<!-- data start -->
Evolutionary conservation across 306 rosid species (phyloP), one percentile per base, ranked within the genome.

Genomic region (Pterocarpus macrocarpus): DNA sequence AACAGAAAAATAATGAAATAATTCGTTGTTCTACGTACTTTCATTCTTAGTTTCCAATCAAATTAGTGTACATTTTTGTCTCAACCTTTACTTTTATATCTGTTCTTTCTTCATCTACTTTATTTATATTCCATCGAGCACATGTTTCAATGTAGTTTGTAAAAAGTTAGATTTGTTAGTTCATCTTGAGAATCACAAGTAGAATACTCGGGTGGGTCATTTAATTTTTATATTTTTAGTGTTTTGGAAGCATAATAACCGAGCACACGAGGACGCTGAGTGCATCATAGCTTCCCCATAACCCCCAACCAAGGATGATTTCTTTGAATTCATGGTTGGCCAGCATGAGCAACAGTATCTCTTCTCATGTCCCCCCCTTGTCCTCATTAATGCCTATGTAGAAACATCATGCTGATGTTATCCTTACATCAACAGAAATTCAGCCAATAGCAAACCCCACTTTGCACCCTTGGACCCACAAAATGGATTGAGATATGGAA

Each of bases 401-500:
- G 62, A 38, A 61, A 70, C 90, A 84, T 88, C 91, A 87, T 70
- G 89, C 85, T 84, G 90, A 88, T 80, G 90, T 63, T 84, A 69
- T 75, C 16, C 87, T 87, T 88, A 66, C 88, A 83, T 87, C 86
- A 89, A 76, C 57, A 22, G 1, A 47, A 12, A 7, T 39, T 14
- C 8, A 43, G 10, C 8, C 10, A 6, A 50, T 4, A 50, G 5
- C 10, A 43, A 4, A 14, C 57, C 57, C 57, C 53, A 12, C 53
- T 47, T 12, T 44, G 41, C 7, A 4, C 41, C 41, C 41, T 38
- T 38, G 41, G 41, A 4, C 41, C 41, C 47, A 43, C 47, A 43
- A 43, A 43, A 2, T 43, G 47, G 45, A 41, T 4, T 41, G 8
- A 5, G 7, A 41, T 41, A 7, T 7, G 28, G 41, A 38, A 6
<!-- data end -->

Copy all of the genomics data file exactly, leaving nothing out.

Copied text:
Evolutionary conservation across 306 rosid species (phyloP), one percentile per base, ranked within the genome.

Genomic region (Pterocarpus macrocarpus): DNA sequence AACAGAAAAATAATGAAATAATTCGTTGTTCTACGTACTTTCATTCTTAGTTTCCAATCAAATTAGTGTACATTTTTGTCTCAACCTTTACTTTTATATCTGTTCTTTCTTCATCTACTTTATTTATATTCCATCGAGCACATGTTTCAATGTAGTTTGTAAAAAGTTAGATTTGTTAGTTCATCTTGAGAATCACAAGTAGAATACTCGGGTGGGTCATTTAATTTTTATATTTTTAGTGTTTTGGAAGCATAATAACCGAGCACACGAGGACGCTGAGTGCATCATAGCTTCCCCATAACCCCCAACCAAGGATGATTTCTTTGAATTCATGGTTGGCCAGCATGAGCAACAGTATCTCTTCTCATGTCCCCCCCTTGTCCTCATTAATGCCTATGTAGAAACATCATGCTGATGTTATCCTTACATCAACAGAAATTCAGCCAATAGCAAACCCCACTTTGCACCCTTGGACCCACAAAATGGATTGAGATATGGAA

Each of bases 401-500:
- G 62, A 38, A 61, A 70, C 90, A 84, T 88, C 91, A 87, T 70
- G 89, C 85, T 84, G 90, A 88, T 80, G 90, T 63, T 84, A 69
- T 75, C 16, C 87, T 87, T 88, A 66, C 88, A 83, T 87, C 86
- A 89, A 76, C 57, A 22, G 1, A 47, A 12, A 7, T 39, T 14
- C 8, A 43, G 10, C 8, C 10, A 6, A 50, T 4, A 50, G 5
- C 10, A 43, A 4, A 14, C 57, C 57, C 57, C 53, A 12, C 53
- T 47, T 12, T 44, G 41, C 7, A 4, C 41, C 41, C 41, T 38
- T 38, G 41, G 41, A 4, C 41, C 41, C 47, A 43, C 47, A 43
- A 43, A 43, A 2, T 43, G 47, G 45, A 41, T 4, T 41, G 8
- A 5, G 7, A 41, T 41, A 7, T 7, G 28, G 41, A 38, A 6